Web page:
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Kosciuszko Bridge wolves honor historic bridge

The group of 'wolf warriors' marched to the bridge “in an unbroken chain of amazing strength” to honor the soon-to-be dismantled 1939 structure.

The wolves and warriors who aimed to defend the Kosciuszko Bridge from its uncertain death may not be able to save the bridge, but they did take to the nearby streets in a “procession to honor and glory“ the bridge on Saturday.

The 78-year-old structure was replaced in April by the first phase of the new Kosciuszko Bridge. The original is set for demolition sometime this summer, and in its defense, Brian Hersey created a cheeky Facebook event that has since gone viral.

At first, they aimed to defend the bridge on its scheduled demolition date, July 11, with "swords and wolves" (both of which are illegal in New York, by the way). But with the dismantling of the historic bridge delayed, on Saturday they gathered in its shadow to honor it with a march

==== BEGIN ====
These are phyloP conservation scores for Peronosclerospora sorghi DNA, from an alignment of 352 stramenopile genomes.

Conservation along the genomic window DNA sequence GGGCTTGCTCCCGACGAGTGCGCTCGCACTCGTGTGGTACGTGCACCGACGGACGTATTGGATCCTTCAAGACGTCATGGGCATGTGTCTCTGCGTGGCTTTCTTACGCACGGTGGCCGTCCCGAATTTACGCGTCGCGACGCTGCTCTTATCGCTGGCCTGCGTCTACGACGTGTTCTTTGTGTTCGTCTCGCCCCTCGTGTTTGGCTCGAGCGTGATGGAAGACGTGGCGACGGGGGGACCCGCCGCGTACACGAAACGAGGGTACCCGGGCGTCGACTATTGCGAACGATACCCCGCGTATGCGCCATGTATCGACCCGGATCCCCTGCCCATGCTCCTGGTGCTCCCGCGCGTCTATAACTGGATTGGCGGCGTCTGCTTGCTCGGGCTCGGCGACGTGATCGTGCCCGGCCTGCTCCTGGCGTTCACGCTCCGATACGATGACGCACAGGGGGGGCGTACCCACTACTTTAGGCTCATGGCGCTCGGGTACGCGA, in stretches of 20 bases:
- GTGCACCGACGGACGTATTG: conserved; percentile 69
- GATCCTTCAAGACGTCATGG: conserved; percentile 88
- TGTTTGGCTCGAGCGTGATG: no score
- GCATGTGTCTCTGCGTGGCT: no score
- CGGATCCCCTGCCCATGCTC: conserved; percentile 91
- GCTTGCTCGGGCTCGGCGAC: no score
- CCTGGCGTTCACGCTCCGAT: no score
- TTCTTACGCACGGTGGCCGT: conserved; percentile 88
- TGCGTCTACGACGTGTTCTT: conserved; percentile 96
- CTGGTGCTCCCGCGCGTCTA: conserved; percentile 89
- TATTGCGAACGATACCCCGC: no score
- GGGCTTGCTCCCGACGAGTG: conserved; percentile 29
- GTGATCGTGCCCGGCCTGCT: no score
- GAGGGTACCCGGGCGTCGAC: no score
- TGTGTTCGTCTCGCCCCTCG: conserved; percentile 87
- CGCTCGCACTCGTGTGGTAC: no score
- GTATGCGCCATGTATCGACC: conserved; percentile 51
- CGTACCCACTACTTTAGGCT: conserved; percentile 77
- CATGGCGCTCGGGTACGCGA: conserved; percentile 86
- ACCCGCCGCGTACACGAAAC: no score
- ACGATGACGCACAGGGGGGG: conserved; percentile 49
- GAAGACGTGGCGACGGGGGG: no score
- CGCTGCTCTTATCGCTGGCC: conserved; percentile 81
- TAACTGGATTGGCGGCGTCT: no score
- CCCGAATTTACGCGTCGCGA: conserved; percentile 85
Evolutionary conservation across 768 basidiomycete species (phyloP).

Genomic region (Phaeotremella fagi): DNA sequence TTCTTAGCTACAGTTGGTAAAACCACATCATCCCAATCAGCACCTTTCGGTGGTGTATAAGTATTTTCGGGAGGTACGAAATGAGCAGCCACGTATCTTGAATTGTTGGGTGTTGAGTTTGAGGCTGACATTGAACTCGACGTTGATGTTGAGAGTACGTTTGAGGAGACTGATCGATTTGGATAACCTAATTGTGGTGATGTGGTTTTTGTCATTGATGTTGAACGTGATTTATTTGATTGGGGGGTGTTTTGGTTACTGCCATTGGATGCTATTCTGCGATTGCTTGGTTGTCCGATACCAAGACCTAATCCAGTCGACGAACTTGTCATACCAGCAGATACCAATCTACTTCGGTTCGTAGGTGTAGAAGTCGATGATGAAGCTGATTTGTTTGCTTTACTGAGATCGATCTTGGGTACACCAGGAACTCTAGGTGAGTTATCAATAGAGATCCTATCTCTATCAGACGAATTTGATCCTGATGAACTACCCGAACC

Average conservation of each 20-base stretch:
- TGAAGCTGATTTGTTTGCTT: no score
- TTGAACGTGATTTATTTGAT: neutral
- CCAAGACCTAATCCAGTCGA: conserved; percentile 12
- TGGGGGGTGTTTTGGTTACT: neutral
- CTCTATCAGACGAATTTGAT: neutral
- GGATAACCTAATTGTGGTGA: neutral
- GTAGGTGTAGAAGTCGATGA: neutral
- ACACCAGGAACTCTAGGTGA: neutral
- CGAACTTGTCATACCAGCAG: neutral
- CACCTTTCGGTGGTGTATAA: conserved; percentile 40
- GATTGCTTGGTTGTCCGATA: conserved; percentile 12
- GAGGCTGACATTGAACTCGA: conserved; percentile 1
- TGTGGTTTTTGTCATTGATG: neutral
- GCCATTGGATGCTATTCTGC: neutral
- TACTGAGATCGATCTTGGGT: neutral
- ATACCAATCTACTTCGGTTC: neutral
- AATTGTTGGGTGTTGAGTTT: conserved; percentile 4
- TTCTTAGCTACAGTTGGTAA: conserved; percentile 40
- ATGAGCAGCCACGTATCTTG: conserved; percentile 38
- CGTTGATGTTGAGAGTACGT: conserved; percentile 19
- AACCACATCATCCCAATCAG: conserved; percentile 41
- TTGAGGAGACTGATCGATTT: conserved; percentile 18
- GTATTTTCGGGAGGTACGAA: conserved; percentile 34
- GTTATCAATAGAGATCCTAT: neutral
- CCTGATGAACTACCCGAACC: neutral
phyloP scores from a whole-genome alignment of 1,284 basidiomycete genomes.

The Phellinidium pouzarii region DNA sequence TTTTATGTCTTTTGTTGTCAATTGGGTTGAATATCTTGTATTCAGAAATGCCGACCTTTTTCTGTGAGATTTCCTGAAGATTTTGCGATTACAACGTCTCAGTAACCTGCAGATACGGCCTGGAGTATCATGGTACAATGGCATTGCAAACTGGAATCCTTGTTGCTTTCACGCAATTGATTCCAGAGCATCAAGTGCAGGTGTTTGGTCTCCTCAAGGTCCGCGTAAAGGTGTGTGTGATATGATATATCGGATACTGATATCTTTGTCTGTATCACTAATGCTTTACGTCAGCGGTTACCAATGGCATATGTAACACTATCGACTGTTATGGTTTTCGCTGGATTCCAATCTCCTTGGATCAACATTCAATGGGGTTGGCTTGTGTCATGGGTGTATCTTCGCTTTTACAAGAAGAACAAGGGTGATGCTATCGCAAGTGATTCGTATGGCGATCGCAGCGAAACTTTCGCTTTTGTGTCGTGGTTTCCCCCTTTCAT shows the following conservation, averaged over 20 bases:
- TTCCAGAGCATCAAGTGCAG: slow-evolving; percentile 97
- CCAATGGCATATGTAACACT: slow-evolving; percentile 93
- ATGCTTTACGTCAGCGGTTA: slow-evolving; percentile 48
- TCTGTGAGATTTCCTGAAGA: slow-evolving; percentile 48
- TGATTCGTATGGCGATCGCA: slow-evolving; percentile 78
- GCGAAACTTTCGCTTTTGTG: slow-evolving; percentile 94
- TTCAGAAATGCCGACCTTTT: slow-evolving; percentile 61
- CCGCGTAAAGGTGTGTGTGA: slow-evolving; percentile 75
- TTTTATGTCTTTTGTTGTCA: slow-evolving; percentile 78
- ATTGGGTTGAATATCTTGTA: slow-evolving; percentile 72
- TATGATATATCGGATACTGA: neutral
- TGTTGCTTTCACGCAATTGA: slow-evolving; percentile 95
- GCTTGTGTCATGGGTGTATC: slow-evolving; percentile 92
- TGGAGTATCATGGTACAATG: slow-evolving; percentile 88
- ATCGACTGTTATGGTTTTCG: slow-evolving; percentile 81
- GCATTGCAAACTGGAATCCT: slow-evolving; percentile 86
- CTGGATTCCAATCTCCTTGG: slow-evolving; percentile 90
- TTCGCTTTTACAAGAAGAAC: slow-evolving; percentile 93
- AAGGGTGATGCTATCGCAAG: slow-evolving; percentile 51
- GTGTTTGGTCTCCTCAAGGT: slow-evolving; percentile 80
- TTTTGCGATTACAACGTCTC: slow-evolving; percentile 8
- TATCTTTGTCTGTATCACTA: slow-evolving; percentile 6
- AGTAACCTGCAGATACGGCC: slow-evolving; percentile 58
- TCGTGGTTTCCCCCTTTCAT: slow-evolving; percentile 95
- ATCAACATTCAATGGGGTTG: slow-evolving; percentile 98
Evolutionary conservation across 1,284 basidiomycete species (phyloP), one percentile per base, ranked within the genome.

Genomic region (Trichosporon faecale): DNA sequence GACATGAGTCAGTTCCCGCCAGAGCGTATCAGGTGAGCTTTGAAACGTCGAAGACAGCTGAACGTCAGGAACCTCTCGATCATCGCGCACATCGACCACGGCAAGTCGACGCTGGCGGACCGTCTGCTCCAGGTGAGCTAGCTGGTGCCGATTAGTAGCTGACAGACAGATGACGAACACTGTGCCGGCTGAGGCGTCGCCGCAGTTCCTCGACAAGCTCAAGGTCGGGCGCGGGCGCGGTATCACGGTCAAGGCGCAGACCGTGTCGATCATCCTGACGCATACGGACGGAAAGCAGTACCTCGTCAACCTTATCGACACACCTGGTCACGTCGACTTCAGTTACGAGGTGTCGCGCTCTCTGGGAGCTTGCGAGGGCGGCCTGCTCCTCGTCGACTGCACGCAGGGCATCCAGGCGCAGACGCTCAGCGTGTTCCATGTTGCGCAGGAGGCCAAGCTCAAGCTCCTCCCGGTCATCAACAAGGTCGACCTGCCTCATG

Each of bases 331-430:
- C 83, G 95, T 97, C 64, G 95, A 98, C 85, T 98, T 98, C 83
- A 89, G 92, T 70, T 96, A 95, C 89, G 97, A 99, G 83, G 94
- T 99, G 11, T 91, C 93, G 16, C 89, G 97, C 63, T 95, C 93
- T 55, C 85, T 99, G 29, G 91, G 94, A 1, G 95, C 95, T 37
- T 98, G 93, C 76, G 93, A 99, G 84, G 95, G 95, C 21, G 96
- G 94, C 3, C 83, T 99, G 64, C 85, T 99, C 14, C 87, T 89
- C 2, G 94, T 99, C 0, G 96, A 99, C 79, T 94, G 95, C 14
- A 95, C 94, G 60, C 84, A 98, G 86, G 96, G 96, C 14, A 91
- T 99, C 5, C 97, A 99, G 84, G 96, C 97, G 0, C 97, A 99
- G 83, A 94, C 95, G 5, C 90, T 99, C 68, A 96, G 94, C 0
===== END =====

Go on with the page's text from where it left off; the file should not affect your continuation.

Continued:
The wolf warrirors gathered  at 37th Street and Review Avenue, and marched along the base of the First Calvary Cemetery “in an unbroken chain of amazing strength” to Laurel Hill Boulevard. After approaching both bridges, they tried to smash the new bridge with the power of spirit. The bridge defenders "let out a war cry, and unleash a flurry of curses upon the new bridge, so that it may fall into the waters through sadness," as Hersey described it.

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Nonetheless, the new Kosciuszko continued standing, and the old bridge will not last. An official demolition date is not set for the bridge, but it won't be blown up. It will actually be dismantled and lowered onto a barge before being taken to a recycling facility in New Jersey. So realistically, Saturday’s procession was “not a victory march so much as maybe a ‘demonstration of willingness,’” as Hersey told Metro.

The historic bridge's designers might have been surprised to discover that in 2017, the bridge would find such passionate defenders.

“Nobody was really speaking up for the old bridge. I thought there were two sides,” Hersey previously told Metro about the inspiration for defending the bridge. “It has become an iconic part of the skyline, so there is that aspect of old New York going away.”

 
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